Letters to the Editor

Atomic bomb, freight, airlines

Japanese Prime Minister Shinzo Abe, right, bows in front of a cenotaph dedicated to the victims of the atomic bombing at Peace Memorial Park in Hiroshima on Aug. 6.
Japanese Prime Minister Shinzo Abe, right, bows in front of a cenotaph dedicated to the victims of the atomic bombing at Peace Memorial Park in Hiroshima on Aug. 6. Xinhua

Atomic bomb was necessary

Re “Hiroshima survivors keep memories alive” (Insight, Aug. 7): I support President Harry Truman’s decision to drop the atomic bomb on Japan. In Emperor Hirohito’s surrender speech he specifically mentioned the use of this weapon against his people and understood that continuing the war would lead to Japan’s obliteration.

The projected 1 million U.S. casualties if the Japanese homeland was invaded was incentive enough to use this weapon. The tough decision to use atomic weapons ended the war that we did not start and did not want. To say it was unnecessary is pure fantasy.

Martin Marovich, Rocklin

Clean up freight transportation

Re “California leaders try to fix freight system, once again” (Viewpoints, Aug. 12): Jock O’Connell is too pessimistic about Gov. Jerry Brown’s executive order on sustainable freight. California can and should move goods through our ports, highways and railroads without endangering the health of our residents and warming the planet.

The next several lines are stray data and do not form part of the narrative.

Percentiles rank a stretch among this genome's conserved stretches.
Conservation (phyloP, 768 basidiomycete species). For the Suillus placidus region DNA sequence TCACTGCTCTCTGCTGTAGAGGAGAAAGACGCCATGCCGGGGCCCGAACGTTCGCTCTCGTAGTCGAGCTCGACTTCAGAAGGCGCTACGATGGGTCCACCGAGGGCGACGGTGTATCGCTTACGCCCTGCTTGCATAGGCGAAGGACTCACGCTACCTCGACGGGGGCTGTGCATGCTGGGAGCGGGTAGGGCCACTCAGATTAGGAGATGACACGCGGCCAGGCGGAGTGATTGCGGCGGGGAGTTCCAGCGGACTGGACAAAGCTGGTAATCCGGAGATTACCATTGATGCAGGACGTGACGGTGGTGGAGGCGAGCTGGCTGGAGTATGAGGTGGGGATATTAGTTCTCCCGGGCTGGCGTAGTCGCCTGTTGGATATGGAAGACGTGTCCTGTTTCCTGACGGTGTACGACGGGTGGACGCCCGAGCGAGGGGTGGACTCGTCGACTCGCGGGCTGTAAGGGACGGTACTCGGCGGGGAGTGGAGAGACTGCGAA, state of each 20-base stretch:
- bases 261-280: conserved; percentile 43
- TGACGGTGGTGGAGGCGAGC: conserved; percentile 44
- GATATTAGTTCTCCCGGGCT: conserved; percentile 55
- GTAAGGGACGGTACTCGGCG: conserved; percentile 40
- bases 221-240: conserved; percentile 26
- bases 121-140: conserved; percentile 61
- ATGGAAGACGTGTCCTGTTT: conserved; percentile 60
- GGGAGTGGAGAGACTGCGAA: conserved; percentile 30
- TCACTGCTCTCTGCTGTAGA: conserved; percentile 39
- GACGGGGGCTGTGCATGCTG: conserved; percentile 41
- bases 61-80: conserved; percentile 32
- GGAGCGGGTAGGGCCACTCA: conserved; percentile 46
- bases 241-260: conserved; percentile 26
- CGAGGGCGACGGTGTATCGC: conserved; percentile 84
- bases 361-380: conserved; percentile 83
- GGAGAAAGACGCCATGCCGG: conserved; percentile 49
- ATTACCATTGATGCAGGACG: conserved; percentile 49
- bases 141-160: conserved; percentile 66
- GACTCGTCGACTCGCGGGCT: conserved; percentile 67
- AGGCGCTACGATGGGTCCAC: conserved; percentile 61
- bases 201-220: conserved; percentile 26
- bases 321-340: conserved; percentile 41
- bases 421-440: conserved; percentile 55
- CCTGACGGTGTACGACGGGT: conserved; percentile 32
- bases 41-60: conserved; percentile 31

While O’Connell claims that past efforts have failed, the fact is that the mega-ports of Los Angeles and Long Beach have achieved an 80 percent reduction in toxic diesel particulate emissions over the last 10 years. The trucks that carry goods up and down Interstate 5 and other freeways are also much cleaner than in the past, because of standards and incentives coming from our air pollution agencies.

But communities near the roads, ports and railyards are still breathing too much diesel exhaust, so we need to move toward zero-emission technologies, as the governor has recognized in his executive order.

California can clean up our freight system while still growing our economy.

Bill Magavern, Sacramento

policy director, Coalition for Clean Air

Airlines need competition

Re “Airlines nickel and dime us for millions” (Editorials, Aug. 12): A few years back, airlines received billions of taxpayer dollars when they were down. Now that airlines are financially stronger, they are acting dictatorial in squeezing us all because our policies have given them monopoly over our skies.

Rather than providing better service at reasonable fares, they (American, Delta and United) filed a complaint to the Department of Transportation about foreign airlines – who provide fantastic flying experience at reasonable fares – for unfair competition.

One way to bring improvement to domestic airlines is to bring more open sky and free market competition.

Sanmukh Bhakta, Rancho Cordova

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